Mrs. Attasi’s efforts to create this centre and make it a place where every child can learn is the right start.  In the article, Mrs. Atassi says that eventually what she aims for is mainstreaming.  This is a great goal to have for the centre however, it will be a goal that takes time due to some of the challenges that exist.  One of the challenges is the many requirements needed to make it a mainstream school, such as prerequisite skills or standardized tests.  Another challenge is the adjustment of the students transitioning from one-on-one instruction to group-based instruction.  There are many factors to take into consideration when having children move from one-on-one instruction to group-based instruction.  Some of these include the size of the group, method for student engagement, length of activities and reinforcement systems (Paranjape, 2011).  It is important to take these issues into account because they can all affect student performance and ease of the transition.  Despite these small hurdles, the centre can indeed thrive and set the example for change in Dubai.

Thank you again for sharing such an inspirational story and highlighting Dubai’s educational gap; a lack of treatment/education for children who do not “fit” the special needs or mainstream curricular categorizations.  It is essential that these children have an instructional environment where they can learn at their own pace, while also being able to interact with children who share similar levels of intellectual development enabling them to receive the same educational opportunities as typically developing children.  Mrs. Atassi’s story demonstrates that knowledge truly is power.  The more that parents are informed about the resources and evidence-based instructional strategies available for their children, the more they can do to help them and to advocate for changes that will surely benefit the next generation of students with autism.  Sometimes that means taking matters into one’s own hands, like Mrs. Atassi, and making all the difference.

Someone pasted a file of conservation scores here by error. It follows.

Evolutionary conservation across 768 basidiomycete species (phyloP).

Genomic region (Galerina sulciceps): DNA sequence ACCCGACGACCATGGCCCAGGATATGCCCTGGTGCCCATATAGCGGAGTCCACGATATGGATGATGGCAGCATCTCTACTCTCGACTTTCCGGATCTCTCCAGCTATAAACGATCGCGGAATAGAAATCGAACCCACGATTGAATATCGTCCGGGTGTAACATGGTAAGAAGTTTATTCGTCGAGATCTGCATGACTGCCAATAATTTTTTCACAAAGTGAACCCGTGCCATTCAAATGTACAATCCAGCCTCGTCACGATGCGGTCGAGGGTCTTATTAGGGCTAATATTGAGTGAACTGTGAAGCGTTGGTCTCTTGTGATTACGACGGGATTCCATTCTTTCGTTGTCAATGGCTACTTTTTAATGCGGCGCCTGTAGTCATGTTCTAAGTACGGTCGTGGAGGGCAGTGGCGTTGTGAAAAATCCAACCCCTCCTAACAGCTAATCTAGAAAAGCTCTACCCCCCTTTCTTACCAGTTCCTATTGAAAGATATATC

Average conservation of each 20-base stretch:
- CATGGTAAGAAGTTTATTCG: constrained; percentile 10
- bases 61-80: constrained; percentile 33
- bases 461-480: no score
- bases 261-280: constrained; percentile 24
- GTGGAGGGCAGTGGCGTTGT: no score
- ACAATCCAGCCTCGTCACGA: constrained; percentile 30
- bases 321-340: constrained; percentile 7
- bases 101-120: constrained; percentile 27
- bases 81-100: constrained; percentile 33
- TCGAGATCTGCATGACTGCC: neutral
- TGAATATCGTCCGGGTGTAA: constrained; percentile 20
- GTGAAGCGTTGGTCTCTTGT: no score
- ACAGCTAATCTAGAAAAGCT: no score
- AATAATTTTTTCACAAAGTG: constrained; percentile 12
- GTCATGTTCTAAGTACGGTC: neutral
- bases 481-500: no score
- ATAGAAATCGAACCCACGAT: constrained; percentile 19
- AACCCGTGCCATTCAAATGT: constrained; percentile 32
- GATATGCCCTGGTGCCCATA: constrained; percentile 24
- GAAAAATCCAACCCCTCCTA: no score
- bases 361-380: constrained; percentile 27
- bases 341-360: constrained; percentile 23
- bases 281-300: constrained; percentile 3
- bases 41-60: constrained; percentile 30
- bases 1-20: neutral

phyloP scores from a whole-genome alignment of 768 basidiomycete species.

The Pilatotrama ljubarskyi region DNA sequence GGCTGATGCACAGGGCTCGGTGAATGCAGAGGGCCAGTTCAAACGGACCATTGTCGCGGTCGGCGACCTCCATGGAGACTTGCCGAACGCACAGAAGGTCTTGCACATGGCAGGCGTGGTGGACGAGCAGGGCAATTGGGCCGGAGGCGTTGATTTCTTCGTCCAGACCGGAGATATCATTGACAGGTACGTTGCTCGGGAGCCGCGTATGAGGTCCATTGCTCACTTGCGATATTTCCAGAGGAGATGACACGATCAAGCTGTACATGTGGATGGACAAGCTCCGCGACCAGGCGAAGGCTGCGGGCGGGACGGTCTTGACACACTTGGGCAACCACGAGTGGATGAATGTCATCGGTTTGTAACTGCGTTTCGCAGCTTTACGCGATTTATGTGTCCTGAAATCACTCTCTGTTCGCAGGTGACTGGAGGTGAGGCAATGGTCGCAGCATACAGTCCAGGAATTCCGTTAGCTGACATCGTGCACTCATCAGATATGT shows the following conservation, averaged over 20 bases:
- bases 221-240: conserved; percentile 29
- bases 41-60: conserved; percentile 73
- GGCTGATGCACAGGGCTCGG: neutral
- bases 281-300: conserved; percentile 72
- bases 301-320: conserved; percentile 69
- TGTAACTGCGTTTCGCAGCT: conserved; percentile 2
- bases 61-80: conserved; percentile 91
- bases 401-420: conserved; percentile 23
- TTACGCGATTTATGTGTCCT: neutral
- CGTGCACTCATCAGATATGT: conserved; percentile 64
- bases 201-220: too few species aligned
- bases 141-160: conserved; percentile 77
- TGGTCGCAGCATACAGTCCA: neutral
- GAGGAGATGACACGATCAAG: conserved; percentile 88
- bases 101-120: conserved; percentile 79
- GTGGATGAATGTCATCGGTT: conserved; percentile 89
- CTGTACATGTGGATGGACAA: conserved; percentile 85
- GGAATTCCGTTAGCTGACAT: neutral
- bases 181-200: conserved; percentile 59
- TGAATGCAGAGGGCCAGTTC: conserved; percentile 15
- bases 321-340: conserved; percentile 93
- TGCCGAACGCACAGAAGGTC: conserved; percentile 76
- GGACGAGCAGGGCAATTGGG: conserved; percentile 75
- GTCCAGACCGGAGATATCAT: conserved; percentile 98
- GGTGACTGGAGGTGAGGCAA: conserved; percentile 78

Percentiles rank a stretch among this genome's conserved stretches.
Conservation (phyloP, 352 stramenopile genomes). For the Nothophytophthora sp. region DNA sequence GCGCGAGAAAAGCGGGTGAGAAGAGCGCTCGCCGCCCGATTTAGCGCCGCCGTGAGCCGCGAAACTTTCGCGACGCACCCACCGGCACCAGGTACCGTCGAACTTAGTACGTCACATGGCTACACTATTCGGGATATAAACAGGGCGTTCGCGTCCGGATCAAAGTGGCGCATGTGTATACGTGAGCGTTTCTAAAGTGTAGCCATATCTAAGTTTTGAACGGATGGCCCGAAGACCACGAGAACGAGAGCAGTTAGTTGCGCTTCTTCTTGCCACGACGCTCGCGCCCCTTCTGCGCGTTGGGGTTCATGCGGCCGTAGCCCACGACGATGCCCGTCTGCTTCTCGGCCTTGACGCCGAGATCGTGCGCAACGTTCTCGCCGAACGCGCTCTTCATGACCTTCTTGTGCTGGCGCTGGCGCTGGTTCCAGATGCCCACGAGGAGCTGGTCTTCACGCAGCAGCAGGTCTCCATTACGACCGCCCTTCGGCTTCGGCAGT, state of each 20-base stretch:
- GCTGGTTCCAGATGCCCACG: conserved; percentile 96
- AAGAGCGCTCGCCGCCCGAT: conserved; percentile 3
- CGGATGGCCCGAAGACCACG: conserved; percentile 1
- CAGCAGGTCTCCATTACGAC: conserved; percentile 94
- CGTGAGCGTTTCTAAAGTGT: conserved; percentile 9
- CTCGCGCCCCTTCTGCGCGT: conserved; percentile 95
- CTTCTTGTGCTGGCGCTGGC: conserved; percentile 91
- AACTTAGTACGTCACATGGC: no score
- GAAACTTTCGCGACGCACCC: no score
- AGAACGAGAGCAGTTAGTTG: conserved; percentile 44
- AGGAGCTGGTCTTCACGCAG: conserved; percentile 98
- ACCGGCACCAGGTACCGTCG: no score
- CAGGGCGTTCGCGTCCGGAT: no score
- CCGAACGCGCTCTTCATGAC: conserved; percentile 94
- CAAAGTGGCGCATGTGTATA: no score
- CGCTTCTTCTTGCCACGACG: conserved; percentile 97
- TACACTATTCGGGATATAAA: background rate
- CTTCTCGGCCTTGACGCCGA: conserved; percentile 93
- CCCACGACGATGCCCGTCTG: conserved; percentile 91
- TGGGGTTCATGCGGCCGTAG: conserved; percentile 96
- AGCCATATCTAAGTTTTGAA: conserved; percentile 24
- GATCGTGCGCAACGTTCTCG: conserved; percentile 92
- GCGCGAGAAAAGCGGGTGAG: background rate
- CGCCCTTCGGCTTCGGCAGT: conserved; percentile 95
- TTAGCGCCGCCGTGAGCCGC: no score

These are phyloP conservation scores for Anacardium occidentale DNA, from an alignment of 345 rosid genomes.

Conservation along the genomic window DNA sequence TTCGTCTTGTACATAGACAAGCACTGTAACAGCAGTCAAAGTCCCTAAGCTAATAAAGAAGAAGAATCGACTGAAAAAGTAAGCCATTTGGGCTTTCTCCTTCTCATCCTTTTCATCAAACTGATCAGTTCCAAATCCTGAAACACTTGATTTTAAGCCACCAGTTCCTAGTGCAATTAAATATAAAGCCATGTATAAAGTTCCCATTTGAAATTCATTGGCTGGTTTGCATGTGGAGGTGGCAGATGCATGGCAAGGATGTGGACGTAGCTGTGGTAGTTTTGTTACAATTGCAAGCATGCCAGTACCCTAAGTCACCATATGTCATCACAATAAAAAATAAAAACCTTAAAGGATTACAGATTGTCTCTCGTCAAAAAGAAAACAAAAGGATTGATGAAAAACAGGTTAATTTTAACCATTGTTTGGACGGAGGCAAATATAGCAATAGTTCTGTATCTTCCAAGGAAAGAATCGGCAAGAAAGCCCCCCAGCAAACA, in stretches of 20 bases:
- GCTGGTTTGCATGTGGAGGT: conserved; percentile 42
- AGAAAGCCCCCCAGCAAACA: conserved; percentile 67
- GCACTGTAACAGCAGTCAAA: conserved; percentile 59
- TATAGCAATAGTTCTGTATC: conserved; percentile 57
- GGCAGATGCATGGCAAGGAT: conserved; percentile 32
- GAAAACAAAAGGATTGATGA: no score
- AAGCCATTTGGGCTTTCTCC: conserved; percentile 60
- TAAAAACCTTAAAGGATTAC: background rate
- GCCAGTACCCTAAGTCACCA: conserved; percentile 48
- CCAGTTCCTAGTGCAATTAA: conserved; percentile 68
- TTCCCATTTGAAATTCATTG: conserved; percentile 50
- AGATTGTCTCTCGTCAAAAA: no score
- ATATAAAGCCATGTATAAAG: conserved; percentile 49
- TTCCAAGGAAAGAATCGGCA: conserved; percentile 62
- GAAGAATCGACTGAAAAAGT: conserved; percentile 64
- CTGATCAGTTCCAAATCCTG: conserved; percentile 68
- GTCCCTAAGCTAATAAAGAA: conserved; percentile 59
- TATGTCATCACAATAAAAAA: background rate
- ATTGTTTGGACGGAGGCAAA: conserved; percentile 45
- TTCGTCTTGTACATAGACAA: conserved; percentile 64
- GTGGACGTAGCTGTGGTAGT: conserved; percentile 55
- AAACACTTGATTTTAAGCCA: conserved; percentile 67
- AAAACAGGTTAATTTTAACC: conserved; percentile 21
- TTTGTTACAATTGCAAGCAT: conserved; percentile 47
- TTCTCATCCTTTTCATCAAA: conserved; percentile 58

Sincerely,

Melina Morel, BA and Leanne Tull, MADS, BCBA

Association for Science in Autism Treatment

 

References

Ahmed, A. (2012).  Most Dubai schools unable to support children with special needs. Retrieved from

     http://www.thenational.ae/news/uae-news/education/most-dubai-schools-unable-to-support-children-

     with-special-needs

Alghazo, E. M., & Gaad, E. E. (2004).  General education teachers in the United Arab  Emirates and their

     acceptance of the inclusion of students with disabilities. British Journal of Special Education31(2),

     94-99. doi:10.1111/j.09523383.2004.00335.x

Arif, M. and Gaad, E. (2008) Special needs education in the United Arab Emirates (UAE): A systems

     perspective. Journal of Research in Special Educational Needs. 8(2), 111–117.

Blatti, T. (2009).  A systematic approach to evaluating mathematics teaching methodologies in an

     International Private School in Dubai (Doctoral dissertation). Retrieved from

     World Web citation database (Accession No. 20092538877)

Knowledge and Human Development Authority. (2015) Inspecting for school improvement: A

     collaborative journey. 2008- 2015 Key Findings. UAE: KHDA

Malit Jr. F. T., & Al Youha, A. (2013). Labor migration in the United Arab Emirates: Challenges and

     responses.  Retrieved from

     http://www.migrationpolicy.org/article/labor-migration- united-arab-emirates-challenges-and-responses

Paranjape, R. (2011). Clinical corner: Educating for inclusion. Science in Autism Treatment, 8(2), 12-14.

Swan, M. (2016). Teachers need more special needs training.  Retrieved from

     http://www.thenational.ae/uae/education/teachers-need-more-special-needs-training

Tabrez, H. (2016).  High-functioning autistic children: Where do they go? Retrieved from

     http://gulfnews.com/your-say/your-reports/high-functioning-autistic-children-where-do-they-

     go-1.1703637